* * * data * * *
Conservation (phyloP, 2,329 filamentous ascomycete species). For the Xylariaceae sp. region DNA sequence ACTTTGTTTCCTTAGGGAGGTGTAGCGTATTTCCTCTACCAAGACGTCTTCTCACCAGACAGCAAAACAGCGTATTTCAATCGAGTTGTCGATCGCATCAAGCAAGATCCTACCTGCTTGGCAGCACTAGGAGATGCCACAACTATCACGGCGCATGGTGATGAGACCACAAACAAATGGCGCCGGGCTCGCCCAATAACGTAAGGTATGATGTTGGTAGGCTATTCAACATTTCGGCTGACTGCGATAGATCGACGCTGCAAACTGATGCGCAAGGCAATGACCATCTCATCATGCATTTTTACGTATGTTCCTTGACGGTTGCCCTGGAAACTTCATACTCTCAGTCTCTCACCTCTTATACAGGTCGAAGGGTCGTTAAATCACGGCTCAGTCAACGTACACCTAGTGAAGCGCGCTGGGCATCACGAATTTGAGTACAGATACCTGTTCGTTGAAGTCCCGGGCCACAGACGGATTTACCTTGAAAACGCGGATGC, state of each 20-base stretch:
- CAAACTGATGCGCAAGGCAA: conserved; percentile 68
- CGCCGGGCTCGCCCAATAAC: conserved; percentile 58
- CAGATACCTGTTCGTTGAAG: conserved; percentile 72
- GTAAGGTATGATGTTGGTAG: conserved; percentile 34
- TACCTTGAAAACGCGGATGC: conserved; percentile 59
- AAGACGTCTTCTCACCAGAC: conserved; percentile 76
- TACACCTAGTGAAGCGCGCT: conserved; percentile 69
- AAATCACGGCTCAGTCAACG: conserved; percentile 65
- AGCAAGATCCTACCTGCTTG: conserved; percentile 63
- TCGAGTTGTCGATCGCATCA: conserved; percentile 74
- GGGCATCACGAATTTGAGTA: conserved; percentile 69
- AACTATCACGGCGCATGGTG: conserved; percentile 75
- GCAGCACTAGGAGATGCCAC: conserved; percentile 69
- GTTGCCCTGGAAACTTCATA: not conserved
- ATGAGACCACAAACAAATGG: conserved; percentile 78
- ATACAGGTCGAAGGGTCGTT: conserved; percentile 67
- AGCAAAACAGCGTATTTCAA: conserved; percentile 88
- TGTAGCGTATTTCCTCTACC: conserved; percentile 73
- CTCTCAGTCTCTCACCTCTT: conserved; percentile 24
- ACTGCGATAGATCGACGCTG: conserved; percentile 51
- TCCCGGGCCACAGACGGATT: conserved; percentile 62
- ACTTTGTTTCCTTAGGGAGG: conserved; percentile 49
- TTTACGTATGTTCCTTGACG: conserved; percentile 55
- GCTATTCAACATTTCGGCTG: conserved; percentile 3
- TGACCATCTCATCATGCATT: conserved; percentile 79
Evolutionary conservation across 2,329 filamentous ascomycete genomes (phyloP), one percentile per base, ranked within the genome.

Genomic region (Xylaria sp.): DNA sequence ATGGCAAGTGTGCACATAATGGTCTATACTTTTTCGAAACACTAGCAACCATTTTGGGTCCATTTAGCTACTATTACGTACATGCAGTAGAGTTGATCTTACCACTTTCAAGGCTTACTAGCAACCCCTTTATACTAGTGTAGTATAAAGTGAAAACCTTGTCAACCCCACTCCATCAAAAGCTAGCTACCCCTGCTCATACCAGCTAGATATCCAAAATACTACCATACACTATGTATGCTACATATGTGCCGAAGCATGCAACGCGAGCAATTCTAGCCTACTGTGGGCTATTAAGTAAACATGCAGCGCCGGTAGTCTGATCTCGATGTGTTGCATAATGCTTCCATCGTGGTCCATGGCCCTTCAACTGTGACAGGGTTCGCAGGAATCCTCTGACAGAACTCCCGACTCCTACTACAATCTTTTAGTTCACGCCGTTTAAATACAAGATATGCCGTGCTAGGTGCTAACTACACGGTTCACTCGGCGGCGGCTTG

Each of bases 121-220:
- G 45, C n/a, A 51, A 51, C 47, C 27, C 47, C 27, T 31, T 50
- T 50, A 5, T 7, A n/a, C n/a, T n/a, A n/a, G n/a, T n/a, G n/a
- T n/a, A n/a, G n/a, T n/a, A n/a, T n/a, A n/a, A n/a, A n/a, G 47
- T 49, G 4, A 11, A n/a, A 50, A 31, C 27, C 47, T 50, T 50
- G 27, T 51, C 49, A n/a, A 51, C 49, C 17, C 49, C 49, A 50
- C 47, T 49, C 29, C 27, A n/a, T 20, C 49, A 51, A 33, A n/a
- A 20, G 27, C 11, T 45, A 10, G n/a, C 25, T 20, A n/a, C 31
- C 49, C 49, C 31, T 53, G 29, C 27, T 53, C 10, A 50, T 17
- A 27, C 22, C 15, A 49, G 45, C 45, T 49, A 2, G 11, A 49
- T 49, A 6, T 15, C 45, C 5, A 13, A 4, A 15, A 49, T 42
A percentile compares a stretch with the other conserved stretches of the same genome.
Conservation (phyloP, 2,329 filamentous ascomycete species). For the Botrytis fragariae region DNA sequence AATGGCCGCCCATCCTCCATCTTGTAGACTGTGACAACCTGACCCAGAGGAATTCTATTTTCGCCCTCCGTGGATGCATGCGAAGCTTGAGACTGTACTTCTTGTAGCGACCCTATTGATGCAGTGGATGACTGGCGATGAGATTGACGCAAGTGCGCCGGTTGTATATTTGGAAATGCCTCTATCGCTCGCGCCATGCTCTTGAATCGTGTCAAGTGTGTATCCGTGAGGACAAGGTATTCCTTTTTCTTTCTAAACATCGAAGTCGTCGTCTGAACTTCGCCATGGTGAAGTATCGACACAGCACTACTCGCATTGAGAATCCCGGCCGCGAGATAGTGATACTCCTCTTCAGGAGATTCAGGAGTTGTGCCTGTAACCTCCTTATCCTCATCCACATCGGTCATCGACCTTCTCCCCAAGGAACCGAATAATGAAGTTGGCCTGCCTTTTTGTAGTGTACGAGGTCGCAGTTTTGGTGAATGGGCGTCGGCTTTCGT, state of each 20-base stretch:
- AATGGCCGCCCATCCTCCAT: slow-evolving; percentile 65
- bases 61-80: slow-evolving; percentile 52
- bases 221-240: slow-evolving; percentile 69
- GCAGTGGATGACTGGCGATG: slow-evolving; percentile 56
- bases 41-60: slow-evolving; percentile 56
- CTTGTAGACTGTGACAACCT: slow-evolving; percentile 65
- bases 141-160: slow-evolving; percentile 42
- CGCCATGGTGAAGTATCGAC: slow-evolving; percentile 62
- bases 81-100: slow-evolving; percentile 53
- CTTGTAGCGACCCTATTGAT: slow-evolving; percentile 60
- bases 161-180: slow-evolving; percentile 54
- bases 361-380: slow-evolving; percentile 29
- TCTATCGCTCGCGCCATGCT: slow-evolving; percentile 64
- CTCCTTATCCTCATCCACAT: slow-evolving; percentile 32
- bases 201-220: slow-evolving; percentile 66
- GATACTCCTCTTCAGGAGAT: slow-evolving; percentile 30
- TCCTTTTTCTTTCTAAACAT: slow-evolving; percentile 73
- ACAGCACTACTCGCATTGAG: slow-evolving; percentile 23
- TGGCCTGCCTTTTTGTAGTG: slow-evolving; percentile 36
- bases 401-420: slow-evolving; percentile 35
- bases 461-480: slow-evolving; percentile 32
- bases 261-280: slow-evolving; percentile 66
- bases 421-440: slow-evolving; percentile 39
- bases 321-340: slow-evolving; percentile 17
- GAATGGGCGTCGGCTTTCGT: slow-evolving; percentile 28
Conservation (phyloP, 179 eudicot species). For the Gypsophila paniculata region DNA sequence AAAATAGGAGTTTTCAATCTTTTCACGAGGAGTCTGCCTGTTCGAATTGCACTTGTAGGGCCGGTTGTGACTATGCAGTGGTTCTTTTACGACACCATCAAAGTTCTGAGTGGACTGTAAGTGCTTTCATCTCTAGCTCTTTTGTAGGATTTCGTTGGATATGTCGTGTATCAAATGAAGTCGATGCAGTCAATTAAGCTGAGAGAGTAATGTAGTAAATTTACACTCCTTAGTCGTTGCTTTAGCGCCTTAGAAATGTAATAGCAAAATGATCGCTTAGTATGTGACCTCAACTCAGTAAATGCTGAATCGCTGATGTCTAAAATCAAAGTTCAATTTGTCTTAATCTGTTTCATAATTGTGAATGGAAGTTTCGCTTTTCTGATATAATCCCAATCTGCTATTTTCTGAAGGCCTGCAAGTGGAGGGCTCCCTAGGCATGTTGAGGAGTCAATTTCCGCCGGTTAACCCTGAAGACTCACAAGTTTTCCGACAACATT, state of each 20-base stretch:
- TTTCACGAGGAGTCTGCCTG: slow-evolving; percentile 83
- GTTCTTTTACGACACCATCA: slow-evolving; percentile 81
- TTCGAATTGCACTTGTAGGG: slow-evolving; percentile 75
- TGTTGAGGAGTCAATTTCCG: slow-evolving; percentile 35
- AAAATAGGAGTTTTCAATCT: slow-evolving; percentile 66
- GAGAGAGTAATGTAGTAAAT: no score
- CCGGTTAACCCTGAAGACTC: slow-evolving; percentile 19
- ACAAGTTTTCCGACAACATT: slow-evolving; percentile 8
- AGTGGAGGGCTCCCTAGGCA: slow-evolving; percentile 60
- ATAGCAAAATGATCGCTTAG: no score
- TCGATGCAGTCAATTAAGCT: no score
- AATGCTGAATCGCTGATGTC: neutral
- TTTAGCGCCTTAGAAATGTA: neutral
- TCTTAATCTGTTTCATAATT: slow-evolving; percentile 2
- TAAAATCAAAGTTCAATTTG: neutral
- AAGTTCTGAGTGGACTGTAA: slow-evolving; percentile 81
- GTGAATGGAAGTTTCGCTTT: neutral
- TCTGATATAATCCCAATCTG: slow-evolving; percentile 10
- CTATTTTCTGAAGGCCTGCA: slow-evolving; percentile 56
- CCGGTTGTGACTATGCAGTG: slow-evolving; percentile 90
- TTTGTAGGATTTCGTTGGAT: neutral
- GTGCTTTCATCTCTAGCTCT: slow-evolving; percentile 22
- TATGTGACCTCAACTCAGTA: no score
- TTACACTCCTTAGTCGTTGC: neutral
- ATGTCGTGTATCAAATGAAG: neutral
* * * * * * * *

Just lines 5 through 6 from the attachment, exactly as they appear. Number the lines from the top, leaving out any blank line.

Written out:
- GTAAGGTATGATGTTGGTAG: conserved; percentile 34
- TACCTTGAAAACGCGGATGC: conserved; percentile 59